I wanted to talk to Michael a little bit. Michael, you had discussed a long time ago actually about going to that track, and you expressed some concerns, I think the banking and it just didn't seem maybe like a good CART track, that should have been a red flag maybe. Also the dizziness of 22 drivers, the vertigo on Saturday, it just seemed like a no-brainer to call this thing off then. And I don't understand what the delay was?

Michael Andretti: Let me try to explain that to you. The delay was we were still trying to figure out how could we put a fix on this thing to try to slow the cars down enough that we would be out of the danger of it, to bring it down in between the 220 and 225 range. But unfortunately we just couldn't come up with -- every time we came up with an idea, there would be another reason why you couldn't do it, most of the time because of safety reasons.

To give you an example one of the suggestions was let's just put a rev limit on the car and rev them around 13,000 rpm's, but it puts you in a torque curve of the engine, which would put more stress on the crank, which in turn could lock the crank up and lock the engine up and put cars in the wall another way.

So there was all kinds of inside like that going on, all through the night to try to figure out how can we try to save this show, but in the end there was no way to do it. But you've got to give everybody credit for at least trying to still make this thing happen, because we didn't want to have to cancel it. But in the end we had to cancel it.

To answer the other part of your question, yeah, I was critical about going to this place, and I still don't think it's the greatest place in the world to race at, from a safety standpoint. But that wasn't the issue here. It was more an issue of a physiological issue, whereas we're at a point where physically the drivers were not going to be able to perform. And so it's a different thing. It's not because of going too fast, because I can tell you reasons why we shouldn't be to Michigan and Fontana, as well. But those are my opinions on the speed and the things like that. And that's all it is, is my opinion. But it's not because of the physical element where we're at a point where we can't do it physically. Does that answer your question?

Yeah, it does. Except what were your other safety concerns?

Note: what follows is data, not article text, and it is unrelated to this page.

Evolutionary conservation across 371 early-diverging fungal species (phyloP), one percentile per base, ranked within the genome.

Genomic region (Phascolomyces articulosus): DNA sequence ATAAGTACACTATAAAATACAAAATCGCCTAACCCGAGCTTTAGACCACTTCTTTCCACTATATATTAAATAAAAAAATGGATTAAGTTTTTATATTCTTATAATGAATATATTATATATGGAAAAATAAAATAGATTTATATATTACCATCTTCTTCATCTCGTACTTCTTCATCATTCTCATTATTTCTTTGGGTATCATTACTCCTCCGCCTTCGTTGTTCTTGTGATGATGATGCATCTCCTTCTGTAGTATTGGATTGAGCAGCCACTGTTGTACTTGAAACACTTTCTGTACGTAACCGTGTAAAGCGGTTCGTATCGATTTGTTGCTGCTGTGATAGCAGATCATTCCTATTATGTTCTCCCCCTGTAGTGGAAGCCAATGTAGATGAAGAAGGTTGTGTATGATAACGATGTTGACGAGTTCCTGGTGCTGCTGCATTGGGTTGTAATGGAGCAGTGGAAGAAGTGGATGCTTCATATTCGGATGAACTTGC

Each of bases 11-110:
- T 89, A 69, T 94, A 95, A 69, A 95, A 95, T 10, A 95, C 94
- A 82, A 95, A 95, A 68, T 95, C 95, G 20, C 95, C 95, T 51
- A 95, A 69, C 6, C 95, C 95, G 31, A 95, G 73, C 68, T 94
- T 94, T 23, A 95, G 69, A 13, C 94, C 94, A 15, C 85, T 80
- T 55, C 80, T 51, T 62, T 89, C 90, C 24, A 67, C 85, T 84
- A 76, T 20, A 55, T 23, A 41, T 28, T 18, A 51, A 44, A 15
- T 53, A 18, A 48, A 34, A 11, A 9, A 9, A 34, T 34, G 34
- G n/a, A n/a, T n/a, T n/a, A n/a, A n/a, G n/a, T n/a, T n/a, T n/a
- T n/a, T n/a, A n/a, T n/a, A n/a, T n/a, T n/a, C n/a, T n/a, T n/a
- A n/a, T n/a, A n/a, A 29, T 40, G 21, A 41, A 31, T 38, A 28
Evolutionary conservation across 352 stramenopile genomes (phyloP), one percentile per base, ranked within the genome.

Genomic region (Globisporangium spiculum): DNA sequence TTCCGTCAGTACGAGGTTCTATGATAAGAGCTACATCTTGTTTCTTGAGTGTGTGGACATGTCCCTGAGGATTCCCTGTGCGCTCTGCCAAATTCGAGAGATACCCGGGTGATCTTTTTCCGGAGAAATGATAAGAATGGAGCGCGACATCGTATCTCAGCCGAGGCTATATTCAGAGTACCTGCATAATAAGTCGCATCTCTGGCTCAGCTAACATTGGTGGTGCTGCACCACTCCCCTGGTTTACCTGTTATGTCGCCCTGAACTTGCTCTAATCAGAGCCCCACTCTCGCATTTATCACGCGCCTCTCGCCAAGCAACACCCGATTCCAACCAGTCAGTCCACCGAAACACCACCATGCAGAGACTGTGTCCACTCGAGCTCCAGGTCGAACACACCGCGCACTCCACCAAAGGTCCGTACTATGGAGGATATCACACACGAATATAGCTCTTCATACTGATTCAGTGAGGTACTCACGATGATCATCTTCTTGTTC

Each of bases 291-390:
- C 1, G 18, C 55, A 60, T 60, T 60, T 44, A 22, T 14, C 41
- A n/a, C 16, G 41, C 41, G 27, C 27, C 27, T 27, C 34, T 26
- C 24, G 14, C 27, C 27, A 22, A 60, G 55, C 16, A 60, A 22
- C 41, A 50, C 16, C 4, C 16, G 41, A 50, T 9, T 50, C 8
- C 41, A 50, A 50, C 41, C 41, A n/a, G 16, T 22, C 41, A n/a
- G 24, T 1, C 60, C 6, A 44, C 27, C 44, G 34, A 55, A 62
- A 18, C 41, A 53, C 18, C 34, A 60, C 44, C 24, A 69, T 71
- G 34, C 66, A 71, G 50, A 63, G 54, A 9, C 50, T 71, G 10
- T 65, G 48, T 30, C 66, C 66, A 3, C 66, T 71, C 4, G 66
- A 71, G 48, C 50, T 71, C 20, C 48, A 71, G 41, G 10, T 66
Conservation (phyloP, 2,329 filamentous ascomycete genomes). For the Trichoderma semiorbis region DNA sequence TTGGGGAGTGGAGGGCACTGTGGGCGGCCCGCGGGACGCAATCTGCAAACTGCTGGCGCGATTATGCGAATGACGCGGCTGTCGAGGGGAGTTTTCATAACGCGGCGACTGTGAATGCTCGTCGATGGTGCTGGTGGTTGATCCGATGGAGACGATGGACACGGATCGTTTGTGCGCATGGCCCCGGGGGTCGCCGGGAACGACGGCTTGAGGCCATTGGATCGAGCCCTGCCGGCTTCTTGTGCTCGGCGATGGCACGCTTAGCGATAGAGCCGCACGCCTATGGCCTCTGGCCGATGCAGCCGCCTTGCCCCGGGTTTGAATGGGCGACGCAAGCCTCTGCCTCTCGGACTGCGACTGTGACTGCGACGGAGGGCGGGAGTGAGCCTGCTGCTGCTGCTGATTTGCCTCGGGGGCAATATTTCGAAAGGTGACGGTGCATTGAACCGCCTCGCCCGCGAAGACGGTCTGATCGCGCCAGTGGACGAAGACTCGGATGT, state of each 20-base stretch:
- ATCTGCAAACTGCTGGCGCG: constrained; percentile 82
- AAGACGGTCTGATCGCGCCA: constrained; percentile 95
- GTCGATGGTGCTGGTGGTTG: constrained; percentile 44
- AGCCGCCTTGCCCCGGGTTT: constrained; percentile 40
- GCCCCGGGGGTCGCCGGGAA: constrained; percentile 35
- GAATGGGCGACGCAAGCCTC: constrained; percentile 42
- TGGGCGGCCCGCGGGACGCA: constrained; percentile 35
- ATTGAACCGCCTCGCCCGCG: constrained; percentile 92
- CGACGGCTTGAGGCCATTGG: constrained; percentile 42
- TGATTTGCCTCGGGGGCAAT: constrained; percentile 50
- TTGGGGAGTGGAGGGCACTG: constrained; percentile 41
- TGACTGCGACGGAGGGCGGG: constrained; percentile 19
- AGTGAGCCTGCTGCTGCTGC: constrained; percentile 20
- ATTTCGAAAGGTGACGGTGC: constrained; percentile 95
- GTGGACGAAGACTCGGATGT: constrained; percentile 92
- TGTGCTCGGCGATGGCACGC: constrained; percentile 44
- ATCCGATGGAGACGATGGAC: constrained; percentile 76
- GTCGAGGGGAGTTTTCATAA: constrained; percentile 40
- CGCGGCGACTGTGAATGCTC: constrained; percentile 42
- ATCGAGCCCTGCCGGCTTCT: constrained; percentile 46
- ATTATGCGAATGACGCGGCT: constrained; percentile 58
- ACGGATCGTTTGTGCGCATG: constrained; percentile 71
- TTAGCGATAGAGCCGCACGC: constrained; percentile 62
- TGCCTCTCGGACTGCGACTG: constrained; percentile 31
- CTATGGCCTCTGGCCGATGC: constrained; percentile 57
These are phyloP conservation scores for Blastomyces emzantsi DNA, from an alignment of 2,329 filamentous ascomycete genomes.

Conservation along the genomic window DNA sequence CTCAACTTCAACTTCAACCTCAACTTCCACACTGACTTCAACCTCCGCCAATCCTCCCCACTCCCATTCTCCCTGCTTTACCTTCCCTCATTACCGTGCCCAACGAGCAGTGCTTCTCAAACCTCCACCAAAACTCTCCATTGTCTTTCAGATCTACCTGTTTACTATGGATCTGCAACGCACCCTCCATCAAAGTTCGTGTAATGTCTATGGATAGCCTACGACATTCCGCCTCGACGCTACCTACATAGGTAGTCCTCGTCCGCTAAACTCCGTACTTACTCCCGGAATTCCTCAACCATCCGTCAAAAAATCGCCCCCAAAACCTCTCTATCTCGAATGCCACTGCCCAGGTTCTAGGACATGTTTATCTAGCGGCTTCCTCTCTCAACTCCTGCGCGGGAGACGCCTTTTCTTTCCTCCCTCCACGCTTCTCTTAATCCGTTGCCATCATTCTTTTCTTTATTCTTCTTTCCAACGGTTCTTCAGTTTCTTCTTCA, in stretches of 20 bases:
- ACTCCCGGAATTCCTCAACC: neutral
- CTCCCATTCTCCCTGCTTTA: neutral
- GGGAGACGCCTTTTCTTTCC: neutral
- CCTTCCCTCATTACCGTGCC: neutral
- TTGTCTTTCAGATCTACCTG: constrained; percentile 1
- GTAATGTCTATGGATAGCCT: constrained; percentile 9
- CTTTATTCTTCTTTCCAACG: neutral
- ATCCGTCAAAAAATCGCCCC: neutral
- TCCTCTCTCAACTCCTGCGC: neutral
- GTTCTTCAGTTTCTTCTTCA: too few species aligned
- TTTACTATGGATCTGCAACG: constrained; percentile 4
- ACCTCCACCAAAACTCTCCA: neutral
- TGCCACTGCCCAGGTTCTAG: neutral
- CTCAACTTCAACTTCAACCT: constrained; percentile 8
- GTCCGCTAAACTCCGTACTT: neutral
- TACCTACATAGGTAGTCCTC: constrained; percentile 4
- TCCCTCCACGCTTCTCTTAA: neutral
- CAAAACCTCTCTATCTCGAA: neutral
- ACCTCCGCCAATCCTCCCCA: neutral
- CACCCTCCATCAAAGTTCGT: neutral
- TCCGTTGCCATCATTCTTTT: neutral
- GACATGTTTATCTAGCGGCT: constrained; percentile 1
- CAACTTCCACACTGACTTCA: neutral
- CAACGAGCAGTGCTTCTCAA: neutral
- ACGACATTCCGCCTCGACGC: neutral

Michael Andretti: I think it's a very, very fast track. And I had safety concerns like with a place like Michigan as well, which is an area that Joe told you they know they need to try to address this with the engine manufacturers and still to figure out how to slow these cars down. This is not a new thing. Ever since I've been in this sport it's been a game to try to slow these cars down. But it's called technology, and you're always up against technology. And as soon as you come up with a rule to slow them down, the engineers figure out a way to make them go quicker. It's something we're trying and striving to fix.

But the problems with the track are it's just a very fast track, and our cars on high banked tracks are just extremely fast, and in my opinion very dangerous. But this is not the problem. I was going to race there with the dangerous side of it. But when the physical element came up, then it's something that you just can't mess with.

Now, I got to say that we as a group put in a long list of changes that we wanted to before we did race at Texas, and I've got to say Texas did every single thing we wanted to do and more. So I commend them for what they did in terms of catch fencing and things like that, that they did, in actually a relatively short period of time. And they did a really good job of it.

So I guess to answer your thing also, it was not the racetrack's fault for this. This is just something that could not have been foreseen as a problem. Now we know. Now we have data. Now we know. Next time we go to a racetrack, we know what we need to do and look at to try and not let this happen again.

< Part I >


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Series IndyCar
Drivers Michael Andretti , Mauricio Gugelmin , Bryan Herta